A Lincolnshire farmer whose business has been targeted by thieves 11 times in just over three years is calling for greater protection from police.
In the latest burglary at Belle Vue Farm, in Springthorpe village, near Gainsborough, thieves had the audacity to smash through a three-brick deep workshop wall to steal a red Honda quad bike.
The quad bike – one of three Hondas stolen from the farm in the past 18 months – was chained to a stanchion and locked inside a steel cage. But even that didn’t prevent the theft.
“I bought the bike second hand for £3,500 because I no longer see the point of buying a new one because they just get stolen all the time,” said 32-year-old tenant farmer Charles Anyan.
“Luckily, I’m insured. I would like to thank NFU Mutual for their understanding.
“I have been targeted 11 times in the just over three years and 11 times police have shelved the case as ‘undetected’.
“In Lincolnshire, tractor thefts and hare coursing is down. But that doesn’t make me feel any better on my farm.”
Thieves had made two previous bungled attempts to steal the quad bike, before they managed to take it on 5 January.
Following the latest burglary, Mr Anyan is once again reviewing security on the 332ha arable unit. “CCTV is something I’m looking at now. I need to seriously think again about the security of my property,” he said.
But he also called for greater protection and co-operation from police.
“I would like to see Lincolnshire Police work closely with farmers to take these people off the streets,” said Mr Anyan.
“The police and farmers need to join together to make a more robust defence against these people. They are criminals and should be treated accordingly.
“The odds are stacked very firmly in favour of the criminal these days – and that’s unacceptable.”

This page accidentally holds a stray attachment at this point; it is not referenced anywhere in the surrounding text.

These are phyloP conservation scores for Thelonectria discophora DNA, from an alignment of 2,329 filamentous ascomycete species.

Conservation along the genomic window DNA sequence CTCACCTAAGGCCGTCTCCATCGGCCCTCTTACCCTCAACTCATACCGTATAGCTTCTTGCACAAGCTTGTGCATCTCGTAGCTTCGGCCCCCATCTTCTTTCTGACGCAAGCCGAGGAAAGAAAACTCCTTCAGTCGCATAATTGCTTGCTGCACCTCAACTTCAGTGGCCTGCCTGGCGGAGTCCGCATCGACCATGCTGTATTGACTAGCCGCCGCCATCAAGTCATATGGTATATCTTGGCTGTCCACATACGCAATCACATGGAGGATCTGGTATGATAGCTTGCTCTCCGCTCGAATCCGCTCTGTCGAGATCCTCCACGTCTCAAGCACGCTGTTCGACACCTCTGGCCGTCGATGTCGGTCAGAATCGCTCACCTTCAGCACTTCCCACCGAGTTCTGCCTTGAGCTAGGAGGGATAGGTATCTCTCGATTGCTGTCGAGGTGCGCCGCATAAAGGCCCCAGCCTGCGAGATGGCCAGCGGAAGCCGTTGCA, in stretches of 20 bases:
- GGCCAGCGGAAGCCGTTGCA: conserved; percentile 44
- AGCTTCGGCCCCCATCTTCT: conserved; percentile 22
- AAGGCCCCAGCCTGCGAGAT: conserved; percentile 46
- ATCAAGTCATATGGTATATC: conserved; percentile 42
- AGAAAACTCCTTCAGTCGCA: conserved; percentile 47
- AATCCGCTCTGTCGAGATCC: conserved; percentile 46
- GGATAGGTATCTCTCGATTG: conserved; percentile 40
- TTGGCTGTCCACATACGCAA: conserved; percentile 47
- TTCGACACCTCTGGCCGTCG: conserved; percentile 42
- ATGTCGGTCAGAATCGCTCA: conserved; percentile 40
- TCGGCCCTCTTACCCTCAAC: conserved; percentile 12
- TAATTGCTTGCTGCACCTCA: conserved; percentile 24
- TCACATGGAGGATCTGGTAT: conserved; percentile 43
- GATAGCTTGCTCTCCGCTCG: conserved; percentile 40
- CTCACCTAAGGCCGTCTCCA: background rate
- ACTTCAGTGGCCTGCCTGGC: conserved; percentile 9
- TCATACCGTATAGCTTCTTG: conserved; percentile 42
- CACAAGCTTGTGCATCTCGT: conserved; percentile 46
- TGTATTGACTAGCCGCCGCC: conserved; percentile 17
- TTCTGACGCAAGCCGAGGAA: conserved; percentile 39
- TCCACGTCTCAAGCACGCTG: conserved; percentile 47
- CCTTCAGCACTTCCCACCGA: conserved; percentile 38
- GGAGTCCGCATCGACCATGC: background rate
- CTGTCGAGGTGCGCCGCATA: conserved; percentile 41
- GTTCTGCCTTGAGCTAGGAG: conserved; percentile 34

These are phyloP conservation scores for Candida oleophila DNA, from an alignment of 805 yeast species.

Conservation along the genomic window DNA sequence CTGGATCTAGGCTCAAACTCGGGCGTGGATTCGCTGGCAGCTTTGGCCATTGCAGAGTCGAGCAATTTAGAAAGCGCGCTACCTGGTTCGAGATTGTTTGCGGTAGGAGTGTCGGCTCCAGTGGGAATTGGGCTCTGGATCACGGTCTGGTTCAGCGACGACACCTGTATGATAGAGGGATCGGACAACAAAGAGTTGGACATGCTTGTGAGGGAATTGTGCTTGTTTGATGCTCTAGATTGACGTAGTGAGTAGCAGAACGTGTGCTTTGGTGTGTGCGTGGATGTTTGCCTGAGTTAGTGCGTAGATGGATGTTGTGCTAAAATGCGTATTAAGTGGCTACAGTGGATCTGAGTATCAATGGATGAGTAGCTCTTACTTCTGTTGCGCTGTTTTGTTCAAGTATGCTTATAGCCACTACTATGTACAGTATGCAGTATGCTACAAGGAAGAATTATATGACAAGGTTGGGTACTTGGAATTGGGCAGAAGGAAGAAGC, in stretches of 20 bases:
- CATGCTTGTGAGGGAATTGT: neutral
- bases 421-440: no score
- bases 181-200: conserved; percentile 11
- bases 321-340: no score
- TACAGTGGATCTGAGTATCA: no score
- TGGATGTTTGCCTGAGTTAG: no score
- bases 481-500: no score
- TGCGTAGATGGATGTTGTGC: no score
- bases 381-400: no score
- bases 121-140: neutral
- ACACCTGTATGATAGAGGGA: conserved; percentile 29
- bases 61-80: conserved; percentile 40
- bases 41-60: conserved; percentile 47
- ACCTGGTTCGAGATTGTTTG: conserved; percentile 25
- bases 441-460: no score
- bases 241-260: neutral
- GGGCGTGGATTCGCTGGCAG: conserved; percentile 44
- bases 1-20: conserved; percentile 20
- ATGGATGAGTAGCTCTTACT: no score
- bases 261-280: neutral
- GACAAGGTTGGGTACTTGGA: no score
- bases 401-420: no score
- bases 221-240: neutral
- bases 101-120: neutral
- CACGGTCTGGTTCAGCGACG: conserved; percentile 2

Mr Anyan, an NFU regional crops board delegate, is working with the NFU to try to secure talks with Lincolnshire police and crime commissioner Alan Hardwick about the crime epidemic blighting the farm.
In other previous unsolved crimes, raiders have burgled a rented home on the farm site and stripped it of copper, burgled his farm home, stolen chainsaws and farm tools, and siphoned off diesel from tanks and tractors.
Mr Anyan urged farmers to report all crimes affecting their farms, to give police a better picture of the scale of rural crime.
Inspector Simon Outen, community policing inspector for West Linsey, said: “Lincolnshire Police are aware of the burglaries that Mr Anyan has unfortunately suffered and the extensive security methods he has put in place.
“Regrettably despite his efforts, the offenders have shown themselves to be determined to force entry to the property, and we share his frustrations and anger.
“The offences remain under active investigation, with Lincolnshire Police seeking to secure sufficient evidence to bring the offenders to justice.
“We will continue to explore any other options that are available to prevent further offences or develop leads in the existing investigations.
“Recently a number of arrests have been made in the West Lindsey area for burglary offences, and local police remain determined to arrest and prosecute offenders whenever there is sufficient evidence to do so.”
Insp Outen added: “We would continue to encourage farmers and the local community to report offences so that we can identify offending patterns and target our resources appropriately and with maximum effect.”
For more on crime visit our rural crime web page